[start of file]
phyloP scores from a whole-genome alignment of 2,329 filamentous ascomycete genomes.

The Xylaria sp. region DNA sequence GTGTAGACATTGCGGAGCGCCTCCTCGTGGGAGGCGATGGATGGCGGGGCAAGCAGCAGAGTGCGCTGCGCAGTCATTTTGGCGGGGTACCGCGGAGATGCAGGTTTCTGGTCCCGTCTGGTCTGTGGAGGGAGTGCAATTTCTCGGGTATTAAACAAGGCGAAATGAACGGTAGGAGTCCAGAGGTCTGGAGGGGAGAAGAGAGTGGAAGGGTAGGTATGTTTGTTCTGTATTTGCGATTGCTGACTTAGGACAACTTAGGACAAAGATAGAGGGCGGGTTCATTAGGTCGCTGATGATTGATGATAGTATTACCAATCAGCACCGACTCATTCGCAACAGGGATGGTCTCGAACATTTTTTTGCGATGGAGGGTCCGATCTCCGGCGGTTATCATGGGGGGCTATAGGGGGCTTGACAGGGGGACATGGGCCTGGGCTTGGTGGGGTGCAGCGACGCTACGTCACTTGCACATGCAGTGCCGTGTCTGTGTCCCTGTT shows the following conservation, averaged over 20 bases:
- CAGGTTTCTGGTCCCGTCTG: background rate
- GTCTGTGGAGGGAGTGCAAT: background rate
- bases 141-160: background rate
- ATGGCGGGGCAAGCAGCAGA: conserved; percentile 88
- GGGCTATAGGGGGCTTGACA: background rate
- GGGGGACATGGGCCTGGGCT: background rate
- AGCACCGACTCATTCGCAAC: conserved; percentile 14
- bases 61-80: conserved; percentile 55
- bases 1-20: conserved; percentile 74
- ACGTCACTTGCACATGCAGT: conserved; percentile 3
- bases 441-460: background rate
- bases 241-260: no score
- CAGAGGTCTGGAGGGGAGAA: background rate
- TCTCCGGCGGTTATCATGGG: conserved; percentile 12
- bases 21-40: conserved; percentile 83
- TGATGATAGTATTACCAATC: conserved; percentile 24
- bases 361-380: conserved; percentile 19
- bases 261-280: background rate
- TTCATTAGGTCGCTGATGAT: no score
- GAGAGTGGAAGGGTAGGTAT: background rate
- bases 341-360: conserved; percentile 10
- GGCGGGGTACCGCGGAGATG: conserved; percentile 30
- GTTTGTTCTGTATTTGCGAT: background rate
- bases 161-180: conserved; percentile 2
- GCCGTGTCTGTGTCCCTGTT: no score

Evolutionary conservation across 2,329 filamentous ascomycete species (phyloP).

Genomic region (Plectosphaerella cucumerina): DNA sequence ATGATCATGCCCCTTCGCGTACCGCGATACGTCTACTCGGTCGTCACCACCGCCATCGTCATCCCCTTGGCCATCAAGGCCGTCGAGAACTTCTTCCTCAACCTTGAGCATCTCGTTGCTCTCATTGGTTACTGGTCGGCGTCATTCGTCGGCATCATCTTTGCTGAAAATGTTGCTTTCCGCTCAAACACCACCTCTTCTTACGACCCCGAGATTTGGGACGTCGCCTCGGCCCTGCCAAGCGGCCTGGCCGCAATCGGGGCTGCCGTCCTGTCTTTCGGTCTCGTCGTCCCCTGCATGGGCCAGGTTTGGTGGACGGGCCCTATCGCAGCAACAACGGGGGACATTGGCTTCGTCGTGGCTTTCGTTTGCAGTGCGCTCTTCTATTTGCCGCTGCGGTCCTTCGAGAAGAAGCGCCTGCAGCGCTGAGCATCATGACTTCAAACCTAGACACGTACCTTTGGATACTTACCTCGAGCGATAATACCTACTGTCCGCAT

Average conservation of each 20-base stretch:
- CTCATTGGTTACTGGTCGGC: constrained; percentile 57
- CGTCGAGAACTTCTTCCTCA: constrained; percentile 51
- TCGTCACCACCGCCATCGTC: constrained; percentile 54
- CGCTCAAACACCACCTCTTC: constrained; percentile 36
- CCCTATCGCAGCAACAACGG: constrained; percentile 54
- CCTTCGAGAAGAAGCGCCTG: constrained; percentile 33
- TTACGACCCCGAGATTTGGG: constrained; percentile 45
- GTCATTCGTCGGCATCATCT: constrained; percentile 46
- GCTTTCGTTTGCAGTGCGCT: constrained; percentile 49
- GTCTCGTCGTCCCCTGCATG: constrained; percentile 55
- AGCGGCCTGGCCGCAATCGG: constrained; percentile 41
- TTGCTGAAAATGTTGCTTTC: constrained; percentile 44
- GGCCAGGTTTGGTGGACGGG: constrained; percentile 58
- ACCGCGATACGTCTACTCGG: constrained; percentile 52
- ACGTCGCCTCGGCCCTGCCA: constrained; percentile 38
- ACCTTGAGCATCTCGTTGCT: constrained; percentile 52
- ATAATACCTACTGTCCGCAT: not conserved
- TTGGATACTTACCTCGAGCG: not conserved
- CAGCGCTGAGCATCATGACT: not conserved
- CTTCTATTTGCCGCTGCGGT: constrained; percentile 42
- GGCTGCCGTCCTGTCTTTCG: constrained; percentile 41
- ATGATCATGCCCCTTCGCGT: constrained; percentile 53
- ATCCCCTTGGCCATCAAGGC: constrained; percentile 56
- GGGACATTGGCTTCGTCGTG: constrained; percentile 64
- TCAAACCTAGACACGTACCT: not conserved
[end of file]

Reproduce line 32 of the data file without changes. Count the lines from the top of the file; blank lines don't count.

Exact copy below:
- CGTCGAGAACTTCTTCCTCA: constrained; percentile 51